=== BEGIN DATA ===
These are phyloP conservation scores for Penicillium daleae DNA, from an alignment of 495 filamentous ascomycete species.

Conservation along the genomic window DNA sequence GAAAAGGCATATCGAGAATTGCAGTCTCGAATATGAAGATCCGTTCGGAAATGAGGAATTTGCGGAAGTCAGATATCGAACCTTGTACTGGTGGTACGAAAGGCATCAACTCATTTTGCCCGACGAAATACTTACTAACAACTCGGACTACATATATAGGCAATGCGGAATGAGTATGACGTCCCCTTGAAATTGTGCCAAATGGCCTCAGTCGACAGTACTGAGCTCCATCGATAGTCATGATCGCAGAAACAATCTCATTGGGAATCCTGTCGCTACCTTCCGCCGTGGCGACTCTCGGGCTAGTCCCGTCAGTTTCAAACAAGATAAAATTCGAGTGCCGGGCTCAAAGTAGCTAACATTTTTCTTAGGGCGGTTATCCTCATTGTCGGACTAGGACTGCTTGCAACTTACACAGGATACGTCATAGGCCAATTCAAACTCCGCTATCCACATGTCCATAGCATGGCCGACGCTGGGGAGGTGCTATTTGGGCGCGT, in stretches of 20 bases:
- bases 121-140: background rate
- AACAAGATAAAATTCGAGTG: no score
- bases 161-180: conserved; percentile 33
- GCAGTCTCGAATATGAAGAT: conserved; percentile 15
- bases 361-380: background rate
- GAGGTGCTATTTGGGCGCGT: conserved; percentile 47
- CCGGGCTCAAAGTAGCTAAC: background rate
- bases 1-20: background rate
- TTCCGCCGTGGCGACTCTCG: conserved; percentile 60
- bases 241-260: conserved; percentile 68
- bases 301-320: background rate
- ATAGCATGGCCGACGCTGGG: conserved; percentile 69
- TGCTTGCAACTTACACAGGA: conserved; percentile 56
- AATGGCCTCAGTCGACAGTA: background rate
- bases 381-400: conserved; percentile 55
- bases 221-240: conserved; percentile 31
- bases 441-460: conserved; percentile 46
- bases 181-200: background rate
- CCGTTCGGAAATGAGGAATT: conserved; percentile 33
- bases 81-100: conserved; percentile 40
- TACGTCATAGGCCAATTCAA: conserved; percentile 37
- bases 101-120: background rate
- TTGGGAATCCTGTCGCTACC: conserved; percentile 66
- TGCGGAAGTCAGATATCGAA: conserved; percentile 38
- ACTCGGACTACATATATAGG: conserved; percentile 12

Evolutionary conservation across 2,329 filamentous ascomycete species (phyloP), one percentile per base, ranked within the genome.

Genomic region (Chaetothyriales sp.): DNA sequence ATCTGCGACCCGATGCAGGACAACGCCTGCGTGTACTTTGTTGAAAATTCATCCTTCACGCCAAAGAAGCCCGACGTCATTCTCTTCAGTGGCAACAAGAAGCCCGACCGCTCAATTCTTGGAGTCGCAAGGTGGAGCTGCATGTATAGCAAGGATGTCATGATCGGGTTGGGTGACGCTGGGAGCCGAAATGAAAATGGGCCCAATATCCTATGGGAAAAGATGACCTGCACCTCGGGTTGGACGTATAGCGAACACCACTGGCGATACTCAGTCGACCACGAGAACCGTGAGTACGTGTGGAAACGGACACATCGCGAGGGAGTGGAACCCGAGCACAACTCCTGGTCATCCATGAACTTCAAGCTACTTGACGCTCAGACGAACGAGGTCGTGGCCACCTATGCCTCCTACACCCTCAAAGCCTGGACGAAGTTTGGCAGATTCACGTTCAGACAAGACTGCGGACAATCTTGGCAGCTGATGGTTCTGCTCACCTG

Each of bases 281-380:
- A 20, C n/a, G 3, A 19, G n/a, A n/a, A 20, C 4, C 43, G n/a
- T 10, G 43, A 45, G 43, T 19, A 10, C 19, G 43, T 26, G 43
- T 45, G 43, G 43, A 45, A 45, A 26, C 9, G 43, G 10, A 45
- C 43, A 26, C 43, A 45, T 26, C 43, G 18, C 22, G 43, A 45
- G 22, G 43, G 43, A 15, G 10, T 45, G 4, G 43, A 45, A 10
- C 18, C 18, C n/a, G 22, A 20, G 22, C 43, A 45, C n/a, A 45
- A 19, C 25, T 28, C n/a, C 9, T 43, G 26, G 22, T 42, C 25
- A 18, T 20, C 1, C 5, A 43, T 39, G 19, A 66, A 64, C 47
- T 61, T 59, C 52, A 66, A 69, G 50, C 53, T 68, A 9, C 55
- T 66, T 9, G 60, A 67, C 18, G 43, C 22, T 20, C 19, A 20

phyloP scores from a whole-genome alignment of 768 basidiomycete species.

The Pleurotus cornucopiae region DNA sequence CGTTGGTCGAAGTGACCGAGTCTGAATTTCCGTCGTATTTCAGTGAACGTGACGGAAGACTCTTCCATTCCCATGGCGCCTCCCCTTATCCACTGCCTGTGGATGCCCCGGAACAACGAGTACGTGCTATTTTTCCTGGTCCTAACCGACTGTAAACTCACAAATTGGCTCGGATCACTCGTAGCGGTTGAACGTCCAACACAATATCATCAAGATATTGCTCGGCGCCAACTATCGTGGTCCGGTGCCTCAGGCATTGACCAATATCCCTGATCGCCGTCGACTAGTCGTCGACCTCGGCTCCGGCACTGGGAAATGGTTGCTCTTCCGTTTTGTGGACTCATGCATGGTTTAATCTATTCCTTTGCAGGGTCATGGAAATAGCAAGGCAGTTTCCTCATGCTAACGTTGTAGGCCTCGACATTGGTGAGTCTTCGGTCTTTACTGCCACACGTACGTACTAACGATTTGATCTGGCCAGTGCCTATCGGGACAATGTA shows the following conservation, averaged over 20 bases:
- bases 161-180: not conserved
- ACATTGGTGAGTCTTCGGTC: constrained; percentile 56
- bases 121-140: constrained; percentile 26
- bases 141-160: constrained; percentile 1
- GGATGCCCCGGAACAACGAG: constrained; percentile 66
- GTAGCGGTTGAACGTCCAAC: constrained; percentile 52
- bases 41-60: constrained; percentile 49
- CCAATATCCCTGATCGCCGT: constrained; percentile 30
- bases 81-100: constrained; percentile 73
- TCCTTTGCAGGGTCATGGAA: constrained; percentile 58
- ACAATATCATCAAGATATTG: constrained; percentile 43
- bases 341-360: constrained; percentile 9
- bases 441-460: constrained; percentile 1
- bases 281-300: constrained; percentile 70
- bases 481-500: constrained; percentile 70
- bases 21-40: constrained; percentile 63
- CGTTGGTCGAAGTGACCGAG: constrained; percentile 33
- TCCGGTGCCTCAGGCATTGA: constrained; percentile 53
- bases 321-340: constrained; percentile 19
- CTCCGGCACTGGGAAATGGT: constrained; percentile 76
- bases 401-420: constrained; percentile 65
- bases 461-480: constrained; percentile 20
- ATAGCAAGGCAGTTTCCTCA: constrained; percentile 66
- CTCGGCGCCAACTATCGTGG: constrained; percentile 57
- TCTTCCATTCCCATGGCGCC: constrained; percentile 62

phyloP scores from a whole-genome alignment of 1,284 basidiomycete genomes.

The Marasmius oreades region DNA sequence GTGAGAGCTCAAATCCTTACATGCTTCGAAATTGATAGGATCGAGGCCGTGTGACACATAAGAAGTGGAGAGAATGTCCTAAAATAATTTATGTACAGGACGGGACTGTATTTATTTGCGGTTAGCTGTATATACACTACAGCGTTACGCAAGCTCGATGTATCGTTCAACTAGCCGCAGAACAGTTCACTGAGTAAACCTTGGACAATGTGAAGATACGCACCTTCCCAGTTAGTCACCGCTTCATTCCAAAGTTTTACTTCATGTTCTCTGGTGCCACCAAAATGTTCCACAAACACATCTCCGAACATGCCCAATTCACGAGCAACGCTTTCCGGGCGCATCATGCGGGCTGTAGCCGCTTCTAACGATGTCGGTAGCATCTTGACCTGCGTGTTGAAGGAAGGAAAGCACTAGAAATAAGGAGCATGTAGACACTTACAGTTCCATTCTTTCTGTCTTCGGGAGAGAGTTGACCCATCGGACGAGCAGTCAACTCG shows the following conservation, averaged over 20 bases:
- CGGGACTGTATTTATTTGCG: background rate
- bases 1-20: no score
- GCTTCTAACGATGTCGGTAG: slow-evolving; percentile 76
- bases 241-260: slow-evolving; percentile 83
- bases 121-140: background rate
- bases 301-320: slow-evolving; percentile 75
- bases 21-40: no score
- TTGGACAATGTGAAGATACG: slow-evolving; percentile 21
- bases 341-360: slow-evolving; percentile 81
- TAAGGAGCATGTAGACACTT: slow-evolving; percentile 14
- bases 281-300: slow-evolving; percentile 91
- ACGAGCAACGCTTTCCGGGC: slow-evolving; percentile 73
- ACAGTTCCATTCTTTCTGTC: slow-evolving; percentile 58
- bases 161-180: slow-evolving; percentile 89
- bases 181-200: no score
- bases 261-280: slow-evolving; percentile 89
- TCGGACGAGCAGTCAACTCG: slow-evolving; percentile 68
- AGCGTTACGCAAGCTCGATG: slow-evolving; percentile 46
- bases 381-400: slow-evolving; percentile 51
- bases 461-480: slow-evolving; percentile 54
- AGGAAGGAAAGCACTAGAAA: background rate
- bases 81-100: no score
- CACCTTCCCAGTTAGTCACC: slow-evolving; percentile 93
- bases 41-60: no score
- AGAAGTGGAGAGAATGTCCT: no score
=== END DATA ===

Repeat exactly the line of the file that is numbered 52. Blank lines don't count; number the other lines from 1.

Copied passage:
- TCCTTTGCAGGGTCATGGAA: constrained; percentile 58